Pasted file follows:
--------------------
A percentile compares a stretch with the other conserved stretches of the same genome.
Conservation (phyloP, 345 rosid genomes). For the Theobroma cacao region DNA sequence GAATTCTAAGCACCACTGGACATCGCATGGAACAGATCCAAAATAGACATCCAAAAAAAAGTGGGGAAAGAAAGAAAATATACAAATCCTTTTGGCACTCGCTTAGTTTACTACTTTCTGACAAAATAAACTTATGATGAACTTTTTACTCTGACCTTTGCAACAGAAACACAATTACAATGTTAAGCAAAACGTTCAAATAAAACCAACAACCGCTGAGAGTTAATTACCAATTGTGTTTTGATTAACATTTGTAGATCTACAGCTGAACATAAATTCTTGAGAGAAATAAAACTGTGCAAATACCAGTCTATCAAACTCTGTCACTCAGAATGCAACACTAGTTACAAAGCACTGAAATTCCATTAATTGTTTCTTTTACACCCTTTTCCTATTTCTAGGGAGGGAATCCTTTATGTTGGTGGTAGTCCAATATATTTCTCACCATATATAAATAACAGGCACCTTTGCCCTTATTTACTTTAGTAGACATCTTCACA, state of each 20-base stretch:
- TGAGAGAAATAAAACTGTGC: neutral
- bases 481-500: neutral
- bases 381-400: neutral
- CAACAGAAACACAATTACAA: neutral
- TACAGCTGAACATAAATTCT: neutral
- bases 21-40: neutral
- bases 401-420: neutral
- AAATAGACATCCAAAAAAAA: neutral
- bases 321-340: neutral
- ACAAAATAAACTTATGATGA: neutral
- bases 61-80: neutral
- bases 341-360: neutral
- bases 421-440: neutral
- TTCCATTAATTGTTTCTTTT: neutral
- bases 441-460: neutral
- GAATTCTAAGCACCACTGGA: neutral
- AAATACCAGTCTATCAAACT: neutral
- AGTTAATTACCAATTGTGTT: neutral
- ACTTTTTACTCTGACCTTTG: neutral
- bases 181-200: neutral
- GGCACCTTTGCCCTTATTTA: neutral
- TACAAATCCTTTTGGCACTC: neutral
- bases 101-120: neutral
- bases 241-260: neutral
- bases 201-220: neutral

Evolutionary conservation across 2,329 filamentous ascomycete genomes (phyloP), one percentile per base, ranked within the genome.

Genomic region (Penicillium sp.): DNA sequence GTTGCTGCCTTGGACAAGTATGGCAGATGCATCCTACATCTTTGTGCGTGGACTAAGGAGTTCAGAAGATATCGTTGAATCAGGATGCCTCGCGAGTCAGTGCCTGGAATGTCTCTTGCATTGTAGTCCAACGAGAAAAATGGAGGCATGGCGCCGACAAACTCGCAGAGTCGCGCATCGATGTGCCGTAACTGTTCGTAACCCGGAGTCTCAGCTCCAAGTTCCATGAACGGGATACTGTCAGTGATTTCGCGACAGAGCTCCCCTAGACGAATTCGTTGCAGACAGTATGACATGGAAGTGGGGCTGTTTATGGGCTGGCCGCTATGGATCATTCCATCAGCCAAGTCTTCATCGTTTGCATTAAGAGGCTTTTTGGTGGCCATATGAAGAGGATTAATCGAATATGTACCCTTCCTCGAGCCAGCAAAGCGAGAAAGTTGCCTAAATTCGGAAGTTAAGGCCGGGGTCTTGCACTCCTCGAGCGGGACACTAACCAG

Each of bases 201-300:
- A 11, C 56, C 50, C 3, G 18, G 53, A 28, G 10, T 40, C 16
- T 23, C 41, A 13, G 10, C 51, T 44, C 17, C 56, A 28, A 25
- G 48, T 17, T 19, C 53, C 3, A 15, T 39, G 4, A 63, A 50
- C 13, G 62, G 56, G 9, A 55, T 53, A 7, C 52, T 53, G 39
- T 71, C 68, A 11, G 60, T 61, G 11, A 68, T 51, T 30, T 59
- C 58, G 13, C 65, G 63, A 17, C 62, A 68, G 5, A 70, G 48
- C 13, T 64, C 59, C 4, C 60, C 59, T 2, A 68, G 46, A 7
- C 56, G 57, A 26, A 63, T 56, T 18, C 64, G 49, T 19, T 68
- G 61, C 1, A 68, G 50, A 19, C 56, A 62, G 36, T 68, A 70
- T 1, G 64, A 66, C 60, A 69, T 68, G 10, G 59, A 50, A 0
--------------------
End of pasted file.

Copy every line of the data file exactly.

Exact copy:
A percentile compares a stretch with the other conserved stretches of the same genome.
Conservation (phyloP, 345 rosid genomes). For the Theobroma cacao region DNA sequence GAATTCTAAGCACCACTGGACATCGCATGGAACAGATCCAAAATAGACATCCAAAAAAAAGTGGGGAAAGAAAGAAAATATACAAATCCTTTTGGCACTCGCTTAGTTTACTACTTTCTGACAAAATAAACTTATGATGAACTTTTTACTCTGACCTTTGCAACAGAAACACAATTACAATGTTAAGCAAAACGTTCAAATAAAACCAACAACCGCTGAGAGTTAATTACCAATTGTGTTTTGATTAACATTTGTAGATCTACAGCTGAACATAAATTCTTGAGAGAAATAAAACTGTGCAAATACCAGTCTATCAAACTCTGTCACTCAGAATGCAACACTAGTTACAAAGCACTGAAATTCCATTAATTGTTTCTTTTACACCCTTTTCCTATTTCTAGGGAGGGAATCCTTTATGTTGGTGGTAGTCCAATATATTTCTCACCATATATAAATAACAGGCACCTTTGCCCTTATTTACTTTAGTAGACATCTTCACA, state of each 20-base stretch:
- TGAGAGAAATAAAACTGTGC: neutral
- bases 481-500: neutral
- bases 381-400: neutral
- CAACAGAAACACAATTACAA: neutral
- TACAGCTGAACATAAATTCT: neutral
- bases 21-40: neutral
- bases 401-420: neutral
- AAATAGACATCCAAAAAAAA: neutral
- bases 321-340: neutral
- ACAAAATAAACTTATGATGA: neutral
- bases 61-80: neutral
- bases 341-360: neutral
- bases 421-440: neutral
- TTCCATTAATTGTTTCTTTT: neutral
- bases 441-460: neutral
- GAATTCTAAGCACCACTGGA: neutral
- AAATACCAGTCTATCAAACT: neutral
- AGTTAATTACCAATTGTGTT: neutral
- ACTTTTTACTCTGACCTTTG: neutral
- bases 181-200: neutral
- GGCACCTTTGCCCTTATTTA: neutral
- TACAAATCCTTTTGGCACTC: neutral
- bases 101-120: neutral
- bases 241-260: neutral
- bases 201-220: neutral

Evolutionary conservation across 2,329 filamentous ascomycete genomes (phyloP), one percentile per base, ranked within the genome.

Genomic region (Penicillium sp.): DNA sequence GTTGCTGCCTTGGACAAGTATGGCAGATGCATCCTACATCTTTGTGCGTGGACTAAGGAGTTCAGAAGATATCGTTGAATCAGGATGCCTCGCGAGTCAGTGCCTGGAATGTCTCTTGCATTGTAGTCCAACGAGAAAAATGGAGGCATGGCGCCGACAAACTCGCAGAGTCGCGCATCGATGTGCCGTAACTGTTCGTAACCCGGAGTCTCAGCTCCAAGTTCCATGAACGGGATACTGTCAGTGATTTCGCGACAGAGCTCCCCTAGACGAATTCGTTGCAGACAGTATGACATGGAAGTGGGGCTGTTTATGGGCTGGCCGCTATGGATCATTCCATCAGCCAAGTCTTCATCGTTTGCATTAAGAGGCTTTTTGGTGGCCATATGAAGAGGATTAATCGAATATGTACCCTTCCTCGAGCCAGCAAAGCGAGAAAGTTGCCTAAATTCGGAAGTTAAGGCCGGGGTCTTGCACTCCTCGAGCGGGACACTAACCAG

Each of bases 201-300:
- A 11, C 56, C 50, C 3, G 18, G 53, A 28, G 10, T 40, C 16
- T 23, C 41, A 13, G 10, C 51, T 44, C 17, C 56, A 28, A 25
- G 48, T 17, T 19, C 53, C 3, A 15, T 39, G 4, A 63, A 50
- C 13, G 62, G 56, G 9, A 55, T 53, A 7, C 52, T 53, G 39
- T 71, C 68, A 11, G 60, T 61, G 11, A 68, T 51, T 30, T 59
- C 58, G 13, C 65, G 63, A 17, C 62, A 68, G 5, A 70, G 48
- C 13, T 64, C 59, C 4, C 60, C 59, T 2, A 68, G 46, A 7
- C 56, G 57, A 26, A 63, T 56, T 18, C 64, G 49, T 19, T 68
- G 61, C 1, A 68, G 50, A 19, C 56, A 62, G 36, T 68, A 70
- T 1, G 64, A 66, C 60, A 69, T 68, G 10, G 59, A 50, A 0